According to the press releases of specialists in feng shui, dutifully reported in the media, the new logo is much more fortunate than the harsh "spearing" image of the cables. We thought it was "thrusting", which marketers usually see as a positive term. The colours remain evocative of earth, water and air, say the feng shui advisers. (It's the Chinese art of arranging things harmoniously, or to make the most money, which might be the same thing.) We're left wondering whether the omission of red means no fire in the belly, or no red ink in the future. Or possibly just absence of a trademark lawsuit.

Mooted, moulted, mounted

Australian telecoms analyst Paul Budde's seminar in Auckland last week was full of his usual out-there-just-enough insights and opinions on broadband, regulation and 3G networks. Naughtily, he once or twice referred to Telecom chief operating officer Simon Moutter as Simon Mounter, before asking the audience if he had the name right. He was politely corrected, no doubt by one of the Telecom staffers in the audience. Moutter's name was also misspelt a while back in publicity material regarding Fieldays, in which he was referred to as Simon Moulter. Not a moot point.

Lies, damned lies and graphs

A slide in Nitish Verma's talk on systems architecture last month supposedly showed that those companies which give attention to "customer-focused results" also achieve good financial outcomes.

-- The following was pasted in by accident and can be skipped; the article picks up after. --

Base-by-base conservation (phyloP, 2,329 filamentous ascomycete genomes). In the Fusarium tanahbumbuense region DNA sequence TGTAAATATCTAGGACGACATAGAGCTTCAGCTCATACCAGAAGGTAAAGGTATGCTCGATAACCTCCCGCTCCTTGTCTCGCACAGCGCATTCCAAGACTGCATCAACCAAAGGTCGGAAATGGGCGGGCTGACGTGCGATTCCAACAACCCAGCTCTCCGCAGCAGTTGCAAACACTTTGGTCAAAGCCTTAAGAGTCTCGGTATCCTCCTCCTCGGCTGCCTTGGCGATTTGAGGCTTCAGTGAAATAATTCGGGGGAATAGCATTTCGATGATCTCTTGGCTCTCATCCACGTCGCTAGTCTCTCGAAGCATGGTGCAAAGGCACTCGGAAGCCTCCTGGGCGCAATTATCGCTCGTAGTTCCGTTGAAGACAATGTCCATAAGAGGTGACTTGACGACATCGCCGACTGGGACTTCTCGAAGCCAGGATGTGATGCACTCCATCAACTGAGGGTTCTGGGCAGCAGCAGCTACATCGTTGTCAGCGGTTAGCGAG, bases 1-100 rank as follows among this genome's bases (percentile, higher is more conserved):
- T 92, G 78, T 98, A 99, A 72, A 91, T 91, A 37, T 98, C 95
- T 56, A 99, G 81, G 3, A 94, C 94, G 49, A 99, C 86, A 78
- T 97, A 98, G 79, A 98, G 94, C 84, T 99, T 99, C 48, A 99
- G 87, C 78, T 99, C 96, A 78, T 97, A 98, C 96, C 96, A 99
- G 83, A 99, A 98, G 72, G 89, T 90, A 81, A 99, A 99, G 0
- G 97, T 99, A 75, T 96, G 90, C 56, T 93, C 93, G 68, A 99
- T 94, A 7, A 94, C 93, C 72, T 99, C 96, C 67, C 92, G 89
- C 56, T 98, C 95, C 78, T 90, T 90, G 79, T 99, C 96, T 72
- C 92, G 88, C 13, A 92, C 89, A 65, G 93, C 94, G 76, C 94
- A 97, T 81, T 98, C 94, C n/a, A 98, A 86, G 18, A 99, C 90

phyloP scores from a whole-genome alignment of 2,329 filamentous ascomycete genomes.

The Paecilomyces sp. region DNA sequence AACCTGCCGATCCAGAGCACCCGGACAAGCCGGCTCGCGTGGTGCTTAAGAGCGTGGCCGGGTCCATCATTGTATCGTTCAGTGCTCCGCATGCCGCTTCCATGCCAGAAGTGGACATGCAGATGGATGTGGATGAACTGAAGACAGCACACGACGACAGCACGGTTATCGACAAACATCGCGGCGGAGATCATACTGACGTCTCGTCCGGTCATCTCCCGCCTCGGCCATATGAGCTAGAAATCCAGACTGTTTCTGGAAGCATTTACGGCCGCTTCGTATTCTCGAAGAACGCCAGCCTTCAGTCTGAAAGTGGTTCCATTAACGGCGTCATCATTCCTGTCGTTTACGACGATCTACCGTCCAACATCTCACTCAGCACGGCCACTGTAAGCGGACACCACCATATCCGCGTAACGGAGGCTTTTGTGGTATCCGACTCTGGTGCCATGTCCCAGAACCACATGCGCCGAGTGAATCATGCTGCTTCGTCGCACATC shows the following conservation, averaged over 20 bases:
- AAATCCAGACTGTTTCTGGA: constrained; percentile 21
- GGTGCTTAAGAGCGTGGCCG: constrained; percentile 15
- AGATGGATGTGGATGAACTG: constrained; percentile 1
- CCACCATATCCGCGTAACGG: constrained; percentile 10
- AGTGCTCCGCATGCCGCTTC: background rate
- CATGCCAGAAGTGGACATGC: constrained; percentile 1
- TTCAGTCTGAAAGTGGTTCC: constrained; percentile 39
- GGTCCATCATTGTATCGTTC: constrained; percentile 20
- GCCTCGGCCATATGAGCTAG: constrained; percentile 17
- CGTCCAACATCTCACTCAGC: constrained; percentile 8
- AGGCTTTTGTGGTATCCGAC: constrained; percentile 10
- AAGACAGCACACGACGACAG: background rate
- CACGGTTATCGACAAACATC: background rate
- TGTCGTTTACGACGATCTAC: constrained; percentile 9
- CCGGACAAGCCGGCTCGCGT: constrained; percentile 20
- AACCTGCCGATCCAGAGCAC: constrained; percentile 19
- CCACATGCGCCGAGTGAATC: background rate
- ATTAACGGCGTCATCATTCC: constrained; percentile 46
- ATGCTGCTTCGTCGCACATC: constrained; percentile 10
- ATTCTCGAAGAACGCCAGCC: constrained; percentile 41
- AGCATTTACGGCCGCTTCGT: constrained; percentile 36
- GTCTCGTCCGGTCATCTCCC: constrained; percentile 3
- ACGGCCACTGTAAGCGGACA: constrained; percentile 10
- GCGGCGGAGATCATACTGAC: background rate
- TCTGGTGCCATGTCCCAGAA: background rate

He offered a textbook example of the kind of weak correlation that a speaker to the Computer Society on IT productivity once described as "a scatter of points staggering off in a vaguely north-easterly direction". In that case, the graph showed that companies who spent more on IT kind of, well, approximately, made more money. Or maybe, he said, flipping the chart sideways, it suggests rich companies can afford to spend more on IT; or in Verma's case, customer service.

What interests us in these charts are the "outliers". There's a company in Verma's sample, for instance, only middling in its attention to the customer, but one of the highest performers financially. Another, spending slightly more on the customer, is right at the bottom of the profit range. Er, what else are they doing?

In the boondocks

Somebody clever has made a mod of Half-Life, the popular first-person shooter game, set in Australia's Woomera detention centre. It's called Escape From Woomera. It apparently even got arts council funding.

Original sin

We've written several stories on copyright, the GPL and the danger of appropriating others' work, and a line of humourist Richard Stilgoe's comes to mind: "In fact only the 'ba' and the second 'na' [in Yes we Have No Bananas] are original," he said. "The middle 'na' is from Beethoven's Fifth". (The rest of the tune, he suggested, was lifted from Handel's Hallelujah Chorus and the traditional song Bring Back my Bonnie.)

Dem bones, dem bones

Michael Crichton, author of such techno-thrillers as the time-travelling Timeline (the movie's come out in US), the nano-apocalyptic Prey (movie due out 2005) and Jurassic Park, has had a dinosaur named after him. His site says scientists at the Institute of Vertebrate Paleontology and Paleoanthropology of the Chinese Academy of Sciences (apparently near Tianjin) named the new ankylosaurus species Crichtonsaurus bohlini in honour of Crichton and Birger Bohlin, a Swedish paleontologist.